If there’s one thing we know about PMDD and Menopause, it’s that neither one of them is a walk in the park. Hot flushes from the depths of hell itself? Got ‘em. Too familiar with the cracks in your bedroom ceiling? Yup, insomnia’s a bish. And then you become a magician – making your phone disappear without even realizing it! Brain fog? Check! There’s tons of talk about the two conditions separately, but what about when you’ve got both?
PMDD and Menopause: It’s not fun
All joking aside, gang, the impact of severe PMS or PMDD and Menopause on women and those Assigned Female At Birth, or AFAB, can be dire. For a lot of us, it’s not something we can power through with ibuprofen, mindful breathing, and some time alone… Although that can help!
Yes, severe PMS/PMDD and Menopause share a lot of symptoms, but it’s way more complicated than that. So if you’re living with these hormonal rollercoasters, here’s everything we know about PMDD and Menopause.
First, a little recap: What is PMDD?
Three out of every four women will experience PMS for up to two weeks before their period, and their symptoms will vary from month to month. For around 5% of women, though, those symptoms will become so severe that their quality of life is impacted. In fact, they may find it hard to keep up with day-to-day life for a considerable chunk of their cycle. That said, lots of women go undiagnosed, so you can take that number with a pinch of salt!
Some of the diagnostic criteria for PMDD include:
- Depressed mood, hopelessness, or self-deprecating thoughts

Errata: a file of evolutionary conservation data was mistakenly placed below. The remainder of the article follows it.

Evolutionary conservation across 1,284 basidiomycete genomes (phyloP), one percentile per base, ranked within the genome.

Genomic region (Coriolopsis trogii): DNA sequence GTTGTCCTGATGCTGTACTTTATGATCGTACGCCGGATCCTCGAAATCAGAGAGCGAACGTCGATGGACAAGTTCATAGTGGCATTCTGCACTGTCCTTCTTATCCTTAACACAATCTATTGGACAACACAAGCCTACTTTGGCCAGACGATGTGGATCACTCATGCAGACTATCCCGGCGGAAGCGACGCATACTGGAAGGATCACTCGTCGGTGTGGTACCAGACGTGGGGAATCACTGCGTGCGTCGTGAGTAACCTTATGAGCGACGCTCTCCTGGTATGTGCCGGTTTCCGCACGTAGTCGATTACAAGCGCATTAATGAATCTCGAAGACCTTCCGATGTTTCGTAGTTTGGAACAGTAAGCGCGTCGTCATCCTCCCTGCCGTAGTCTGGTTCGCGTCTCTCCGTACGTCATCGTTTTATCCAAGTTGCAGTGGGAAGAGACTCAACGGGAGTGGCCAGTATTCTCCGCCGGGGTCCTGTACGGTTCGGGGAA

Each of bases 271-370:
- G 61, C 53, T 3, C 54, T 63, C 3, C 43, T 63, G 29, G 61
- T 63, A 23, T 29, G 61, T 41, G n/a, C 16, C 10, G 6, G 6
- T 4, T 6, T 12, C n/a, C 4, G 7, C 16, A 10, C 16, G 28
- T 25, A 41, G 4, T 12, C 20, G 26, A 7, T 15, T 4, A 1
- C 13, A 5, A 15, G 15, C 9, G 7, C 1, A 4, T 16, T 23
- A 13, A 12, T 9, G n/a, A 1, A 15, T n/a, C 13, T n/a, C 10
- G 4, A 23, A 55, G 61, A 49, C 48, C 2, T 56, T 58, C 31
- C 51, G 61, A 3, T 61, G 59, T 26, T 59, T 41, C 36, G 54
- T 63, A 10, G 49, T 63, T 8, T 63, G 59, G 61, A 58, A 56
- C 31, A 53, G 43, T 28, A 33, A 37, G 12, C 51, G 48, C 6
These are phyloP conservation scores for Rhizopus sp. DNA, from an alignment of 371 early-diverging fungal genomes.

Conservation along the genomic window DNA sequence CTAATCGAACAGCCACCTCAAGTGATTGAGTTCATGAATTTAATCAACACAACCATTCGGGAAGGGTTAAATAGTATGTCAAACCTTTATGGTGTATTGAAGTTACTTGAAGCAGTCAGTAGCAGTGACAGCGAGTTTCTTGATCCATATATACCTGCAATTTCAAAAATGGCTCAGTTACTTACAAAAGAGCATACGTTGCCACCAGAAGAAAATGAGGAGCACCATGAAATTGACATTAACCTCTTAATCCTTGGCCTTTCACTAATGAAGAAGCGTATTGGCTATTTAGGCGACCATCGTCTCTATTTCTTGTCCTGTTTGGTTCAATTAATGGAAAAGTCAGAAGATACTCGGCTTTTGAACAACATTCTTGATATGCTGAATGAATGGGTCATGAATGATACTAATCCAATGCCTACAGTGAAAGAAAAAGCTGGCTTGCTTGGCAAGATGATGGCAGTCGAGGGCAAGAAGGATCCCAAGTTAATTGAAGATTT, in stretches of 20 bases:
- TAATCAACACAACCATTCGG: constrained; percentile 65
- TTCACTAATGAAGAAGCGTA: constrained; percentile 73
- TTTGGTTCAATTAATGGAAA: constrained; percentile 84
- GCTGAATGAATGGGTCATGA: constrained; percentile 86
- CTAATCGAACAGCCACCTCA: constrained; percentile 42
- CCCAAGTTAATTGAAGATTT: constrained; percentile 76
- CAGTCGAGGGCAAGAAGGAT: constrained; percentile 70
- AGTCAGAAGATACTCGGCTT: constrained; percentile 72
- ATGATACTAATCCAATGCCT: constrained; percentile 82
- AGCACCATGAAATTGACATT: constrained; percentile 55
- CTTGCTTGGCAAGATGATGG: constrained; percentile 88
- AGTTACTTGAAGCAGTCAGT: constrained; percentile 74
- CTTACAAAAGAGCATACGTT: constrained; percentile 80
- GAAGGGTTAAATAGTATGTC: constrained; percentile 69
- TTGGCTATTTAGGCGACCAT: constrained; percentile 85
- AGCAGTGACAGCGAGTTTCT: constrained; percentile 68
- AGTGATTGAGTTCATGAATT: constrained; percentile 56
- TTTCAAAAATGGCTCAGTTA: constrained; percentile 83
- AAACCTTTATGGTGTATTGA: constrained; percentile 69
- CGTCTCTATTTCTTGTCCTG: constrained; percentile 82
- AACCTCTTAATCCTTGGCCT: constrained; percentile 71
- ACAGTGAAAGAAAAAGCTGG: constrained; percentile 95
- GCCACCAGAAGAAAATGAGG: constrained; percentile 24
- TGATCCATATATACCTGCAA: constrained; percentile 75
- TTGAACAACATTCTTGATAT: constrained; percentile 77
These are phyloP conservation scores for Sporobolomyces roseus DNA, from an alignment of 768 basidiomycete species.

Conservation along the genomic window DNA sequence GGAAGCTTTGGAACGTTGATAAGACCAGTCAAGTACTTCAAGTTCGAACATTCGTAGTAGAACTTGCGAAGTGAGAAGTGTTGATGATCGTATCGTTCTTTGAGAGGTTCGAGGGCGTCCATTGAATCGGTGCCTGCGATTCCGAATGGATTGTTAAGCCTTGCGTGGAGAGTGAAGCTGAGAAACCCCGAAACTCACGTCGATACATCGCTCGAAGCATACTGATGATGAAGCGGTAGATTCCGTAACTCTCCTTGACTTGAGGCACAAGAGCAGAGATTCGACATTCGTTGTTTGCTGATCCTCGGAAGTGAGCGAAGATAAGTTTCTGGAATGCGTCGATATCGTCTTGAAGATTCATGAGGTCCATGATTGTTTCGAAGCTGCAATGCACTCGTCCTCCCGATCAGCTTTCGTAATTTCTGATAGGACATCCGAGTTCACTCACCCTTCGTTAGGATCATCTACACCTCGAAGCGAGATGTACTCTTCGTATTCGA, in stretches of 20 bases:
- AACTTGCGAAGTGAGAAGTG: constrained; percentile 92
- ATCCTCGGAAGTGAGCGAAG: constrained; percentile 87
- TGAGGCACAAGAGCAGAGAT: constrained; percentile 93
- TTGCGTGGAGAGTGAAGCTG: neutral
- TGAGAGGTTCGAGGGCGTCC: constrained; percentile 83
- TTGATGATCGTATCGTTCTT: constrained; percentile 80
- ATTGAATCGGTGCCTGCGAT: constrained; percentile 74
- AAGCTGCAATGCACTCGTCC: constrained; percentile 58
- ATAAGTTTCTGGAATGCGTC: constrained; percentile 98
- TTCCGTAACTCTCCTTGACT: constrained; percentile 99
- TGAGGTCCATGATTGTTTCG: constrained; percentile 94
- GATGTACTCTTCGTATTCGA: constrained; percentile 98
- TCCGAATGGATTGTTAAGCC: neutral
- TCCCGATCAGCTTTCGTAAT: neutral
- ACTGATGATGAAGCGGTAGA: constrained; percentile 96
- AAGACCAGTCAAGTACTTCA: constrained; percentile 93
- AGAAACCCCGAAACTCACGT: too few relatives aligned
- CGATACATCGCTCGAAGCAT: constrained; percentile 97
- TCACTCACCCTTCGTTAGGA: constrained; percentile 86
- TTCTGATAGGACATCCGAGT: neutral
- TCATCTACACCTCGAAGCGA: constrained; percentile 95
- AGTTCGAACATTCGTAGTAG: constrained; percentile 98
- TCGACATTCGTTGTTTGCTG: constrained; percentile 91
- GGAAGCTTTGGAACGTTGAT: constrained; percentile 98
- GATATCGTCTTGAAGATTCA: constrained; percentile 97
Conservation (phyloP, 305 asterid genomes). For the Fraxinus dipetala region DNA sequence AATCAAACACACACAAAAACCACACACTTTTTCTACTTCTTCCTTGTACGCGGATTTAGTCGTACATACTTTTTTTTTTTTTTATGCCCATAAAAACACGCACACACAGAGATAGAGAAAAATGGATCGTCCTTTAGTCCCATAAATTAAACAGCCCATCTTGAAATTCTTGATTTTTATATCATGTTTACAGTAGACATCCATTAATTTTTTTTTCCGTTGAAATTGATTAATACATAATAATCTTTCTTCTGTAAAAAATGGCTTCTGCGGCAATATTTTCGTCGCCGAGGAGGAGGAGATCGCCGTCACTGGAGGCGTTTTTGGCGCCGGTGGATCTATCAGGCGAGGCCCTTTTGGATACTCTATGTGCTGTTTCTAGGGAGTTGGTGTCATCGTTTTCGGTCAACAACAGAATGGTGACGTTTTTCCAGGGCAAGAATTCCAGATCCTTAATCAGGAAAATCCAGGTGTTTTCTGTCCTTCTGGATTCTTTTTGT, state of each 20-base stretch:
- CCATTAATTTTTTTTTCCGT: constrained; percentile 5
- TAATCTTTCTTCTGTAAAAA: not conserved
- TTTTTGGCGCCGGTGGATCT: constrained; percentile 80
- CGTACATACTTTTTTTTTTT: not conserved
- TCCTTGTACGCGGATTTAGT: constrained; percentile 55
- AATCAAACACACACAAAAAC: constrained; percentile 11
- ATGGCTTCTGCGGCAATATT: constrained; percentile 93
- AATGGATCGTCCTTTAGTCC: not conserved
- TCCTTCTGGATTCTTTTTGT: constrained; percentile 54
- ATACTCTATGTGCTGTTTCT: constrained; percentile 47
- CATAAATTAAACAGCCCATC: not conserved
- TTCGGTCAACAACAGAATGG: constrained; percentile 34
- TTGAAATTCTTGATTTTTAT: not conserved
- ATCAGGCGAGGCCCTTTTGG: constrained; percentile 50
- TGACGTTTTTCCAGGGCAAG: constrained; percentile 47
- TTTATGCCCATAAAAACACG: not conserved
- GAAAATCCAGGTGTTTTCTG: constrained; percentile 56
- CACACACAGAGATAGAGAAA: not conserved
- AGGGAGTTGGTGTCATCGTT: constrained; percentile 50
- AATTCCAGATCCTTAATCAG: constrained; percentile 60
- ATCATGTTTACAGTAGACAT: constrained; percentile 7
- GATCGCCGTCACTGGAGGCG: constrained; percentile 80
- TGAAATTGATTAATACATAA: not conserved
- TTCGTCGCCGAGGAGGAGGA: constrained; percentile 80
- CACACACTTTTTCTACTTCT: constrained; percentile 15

- Anxiety, tension, feelings of being “keyed up” or “on edge”
- Persistent/marked anger or irritability or interpersonal conflicts
- Decreased interest in usual activities
- Difficulty in concentrating
- Lethargy, or marked lack of energy
- A sense of being overwhelmed or out of control
- Suicidal thoughts or ideation
Now, this is from the DSM — Diagnostic and Statistical Manual — and that’s the official textbook for all mental health conditions. Yup, PMDD is mainly considered a mental health issue. Do we agree? We think you can guess the answer… Because most accept the cause of PMDD isn’t purely psychological.
PMDD: It’s hormonal!
PMDD appears to be linked to increased sensitivity to hormone changes during the Luteal phase, particularly surging Progesterone. But FYI, it’s not a hormonal imbalance. It’s actually an extreme reaction to the natural hormone fluctuations during this part of your cycle.
Of course, with PMDD being a condition that’s linked to having periods, the medical community knows very little about it, the causes, or why it happens at all. So here’s what we know about PMS, PMDD, and Menopause, for your reading pleasure.
And what’s Menopause again?
Gang, as you may or may not know Menopause isn’t just a loss of fertility. It is that, obvs, but so many other things come with it. As your ovaries begin to wind down, you produce fewer eggs and less Estrogen. And that drop in Estrogen kicks off a chain reaction of symptoms that reach far and wide. From brain fog to brittle bones, joint pain to muscle weakness, mood swings to hot flushes, it’s all happening. And then, after about a decade, it stops. Mostly.
PMDD and Menopause: What’s going on?
PMS and Menopause
The symptoms of PMS, PMDD, and Perimenopause can look quite similar. If you’re just beginning your Menopause journey, you might get a whole range of symptoms that are almost identical to PMS while your ovaries are winding down.